A team of scientists at the University of Maryland, including Liangbing Hu, and Teng Li created a battery made of wood fibers and tin, which they said is more environmentally sound as well as more economical than conventional lithium-ion batteries.
They said that the project was inspired by the fact that the wood fibers that comprise trees once held mineral-rich water, and batteries need such a material which is capable of storing their liquid electrolyte material.
These are basically sodium-ion batteries made of a thin piece of wood coated with tin. As most batteries are constructed with a brittle base, they fracture or break while cycling (charging and discharging).
Pushing sodium ions through tin anodes often weaken the tins connection to its base material, said Li, an associate professor in the Department of Mechanical Engineering and a member of the Maryland Nanocenter. But the wood fibers are soft enough to serve as a mechanical buffer, and thus can accommodate tins changes. This is the key to our long-lasting sodium-ion batteries.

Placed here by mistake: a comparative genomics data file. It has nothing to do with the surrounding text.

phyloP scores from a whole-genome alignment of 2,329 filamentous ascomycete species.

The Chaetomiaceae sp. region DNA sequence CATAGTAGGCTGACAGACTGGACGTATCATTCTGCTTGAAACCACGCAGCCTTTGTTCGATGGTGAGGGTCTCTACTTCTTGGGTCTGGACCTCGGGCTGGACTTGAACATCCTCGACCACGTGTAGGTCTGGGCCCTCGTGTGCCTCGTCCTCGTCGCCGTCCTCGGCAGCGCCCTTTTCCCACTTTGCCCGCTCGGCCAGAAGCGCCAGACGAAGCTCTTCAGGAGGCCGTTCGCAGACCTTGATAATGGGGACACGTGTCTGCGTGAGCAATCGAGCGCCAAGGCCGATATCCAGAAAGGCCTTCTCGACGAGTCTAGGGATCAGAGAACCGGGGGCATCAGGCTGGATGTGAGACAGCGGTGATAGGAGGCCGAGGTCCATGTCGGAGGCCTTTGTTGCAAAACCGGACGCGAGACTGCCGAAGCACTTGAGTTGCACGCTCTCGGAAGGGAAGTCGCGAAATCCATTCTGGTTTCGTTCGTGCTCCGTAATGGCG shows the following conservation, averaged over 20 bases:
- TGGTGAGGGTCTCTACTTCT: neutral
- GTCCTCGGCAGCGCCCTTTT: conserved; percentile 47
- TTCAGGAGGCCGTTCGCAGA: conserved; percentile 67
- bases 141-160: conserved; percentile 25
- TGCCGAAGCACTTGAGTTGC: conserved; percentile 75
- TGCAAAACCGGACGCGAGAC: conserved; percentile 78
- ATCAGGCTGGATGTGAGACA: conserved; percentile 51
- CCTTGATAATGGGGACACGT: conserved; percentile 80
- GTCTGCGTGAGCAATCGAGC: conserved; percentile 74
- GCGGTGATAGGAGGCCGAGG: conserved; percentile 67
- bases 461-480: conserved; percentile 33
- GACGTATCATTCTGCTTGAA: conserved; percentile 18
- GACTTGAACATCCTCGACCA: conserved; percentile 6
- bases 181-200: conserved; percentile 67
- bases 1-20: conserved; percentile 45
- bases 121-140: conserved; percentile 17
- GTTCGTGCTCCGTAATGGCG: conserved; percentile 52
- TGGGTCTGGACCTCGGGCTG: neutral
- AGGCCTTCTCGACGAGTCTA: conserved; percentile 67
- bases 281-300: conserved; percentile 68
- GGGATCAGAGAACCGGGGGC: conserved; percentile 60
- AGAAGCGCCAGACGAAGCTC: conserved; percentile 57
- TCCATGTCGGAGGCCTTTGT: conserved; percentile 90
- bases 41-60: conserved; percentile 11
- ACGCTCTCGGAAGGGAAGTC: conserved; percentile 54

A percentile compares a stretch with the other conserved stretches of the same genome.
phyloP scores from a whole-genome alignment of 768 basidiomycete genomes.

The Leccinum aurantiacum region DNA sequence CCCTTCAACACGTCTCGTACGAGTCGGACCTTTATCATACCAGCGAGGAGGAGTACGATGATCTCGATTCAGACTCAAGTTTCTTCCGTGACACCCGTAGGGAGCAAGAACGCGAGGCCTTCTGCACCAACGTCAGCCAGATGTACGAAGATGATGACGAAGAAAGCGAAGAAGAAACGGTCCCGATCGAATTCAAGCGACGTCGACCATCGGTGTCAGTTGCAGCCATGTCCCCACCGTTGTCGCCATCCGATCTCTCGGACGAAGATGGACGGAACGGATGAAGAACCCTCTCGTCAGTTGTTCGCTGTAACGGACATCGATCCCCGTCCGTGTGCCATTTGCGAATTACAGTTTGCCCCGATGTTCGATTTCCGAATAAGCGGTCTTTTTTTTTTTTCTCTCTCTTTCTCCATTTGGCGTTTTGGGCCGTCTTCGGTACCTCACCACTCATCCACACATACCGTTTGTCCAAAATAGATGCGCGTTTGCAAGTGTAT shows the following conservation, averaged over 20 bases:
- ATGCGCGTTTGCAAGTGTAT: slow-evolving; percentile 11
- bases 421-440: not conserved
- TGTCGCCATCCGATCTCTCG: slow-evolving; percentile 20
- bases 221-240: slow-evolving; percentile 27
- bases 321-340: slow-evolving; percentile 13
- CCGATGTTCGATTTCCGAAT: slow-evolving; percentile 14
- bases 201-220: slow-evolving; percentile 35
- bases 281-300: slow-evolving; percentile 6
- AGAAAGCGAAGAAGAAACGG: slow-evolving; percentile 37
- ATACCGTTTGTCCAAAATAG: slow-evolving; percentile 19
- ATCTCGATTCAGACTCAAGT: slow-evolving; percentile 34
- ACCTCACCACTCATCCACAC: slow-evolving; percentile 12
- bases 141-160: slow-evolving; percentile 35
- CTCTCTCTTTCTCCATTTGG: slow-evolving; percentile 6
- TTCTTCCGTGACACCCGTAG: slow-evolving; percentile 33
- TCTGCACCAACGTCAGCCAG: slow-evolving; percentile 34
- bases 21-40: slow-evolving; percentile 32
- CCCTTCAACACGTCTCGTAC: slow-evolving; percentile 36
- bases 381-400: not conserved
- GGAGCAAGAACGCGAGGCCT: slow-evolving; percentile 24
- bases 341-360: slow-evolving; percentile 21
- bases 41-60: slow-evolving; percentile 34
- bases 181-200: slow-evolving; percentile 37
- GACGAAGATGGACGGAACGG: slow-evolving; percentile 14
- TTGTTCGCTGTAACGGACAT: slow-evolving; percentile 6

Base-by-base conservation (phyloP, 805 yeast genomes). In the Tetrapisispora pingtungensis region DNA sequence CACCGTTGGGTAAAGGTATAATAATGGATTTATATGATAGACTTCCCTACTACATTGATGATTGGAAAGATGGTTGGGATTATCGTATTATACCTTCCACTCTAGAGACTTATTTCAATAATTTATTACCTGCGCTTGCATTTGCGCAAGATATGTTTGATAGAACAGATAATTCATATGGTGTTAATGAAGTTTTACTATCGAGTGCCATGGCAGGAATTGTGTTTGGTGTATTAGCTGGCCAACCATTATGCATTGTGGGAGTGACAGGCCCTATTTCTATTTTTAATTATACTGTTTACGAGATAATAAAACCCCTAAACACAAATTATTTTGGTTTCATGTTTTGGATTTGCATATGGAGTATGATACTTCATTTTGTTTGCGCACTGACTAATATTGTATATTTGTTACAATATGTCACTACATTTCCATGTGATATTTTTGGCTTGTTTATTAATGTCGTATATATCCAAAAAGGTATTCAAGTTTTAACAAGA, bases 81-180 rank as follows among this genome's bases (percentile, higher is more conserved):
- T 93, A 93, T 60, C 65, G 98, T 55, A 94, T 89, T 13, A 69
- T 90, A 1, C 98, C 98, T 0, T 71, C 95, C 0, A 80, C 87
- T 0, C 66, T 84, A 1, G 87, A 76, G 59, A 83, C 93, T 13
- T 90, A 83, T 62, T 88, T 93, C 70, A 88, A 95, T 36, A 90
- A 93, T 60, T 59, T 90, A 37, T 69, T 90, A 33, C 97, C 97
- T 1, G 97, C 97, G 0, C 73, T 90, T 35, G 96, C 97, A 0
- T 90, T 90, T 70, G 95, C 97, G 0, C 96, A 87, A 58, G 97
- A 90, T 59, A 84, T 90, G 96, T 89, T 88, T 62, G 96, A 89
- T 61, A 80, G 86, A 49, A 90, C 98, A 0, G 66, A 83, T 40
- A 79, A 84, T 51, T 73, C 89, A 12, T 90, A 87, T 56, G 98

Apart from that, sodium is a very abundant material.
After hundreds of charges and discharges, the wood remained intact, but was wrinkled. It is better wrinkled than broken!
The wrinkles actually relax the stress in the battery during cycling, which means that these batteries may be able to last a long time. They were able to last more than 400 cycles so far.
Lead-acid batteries last 500-800 cycles. Hopefully these wooden batteries exceed that so they can back up and increase the value (not cost) of solar and wind power by making them available on-demand. This project was not developed for electric vehicles, which require lightweight batteries.
See the links placed throughout this article to learn about how those things work. They’re not just tags!
Source: University of Maryland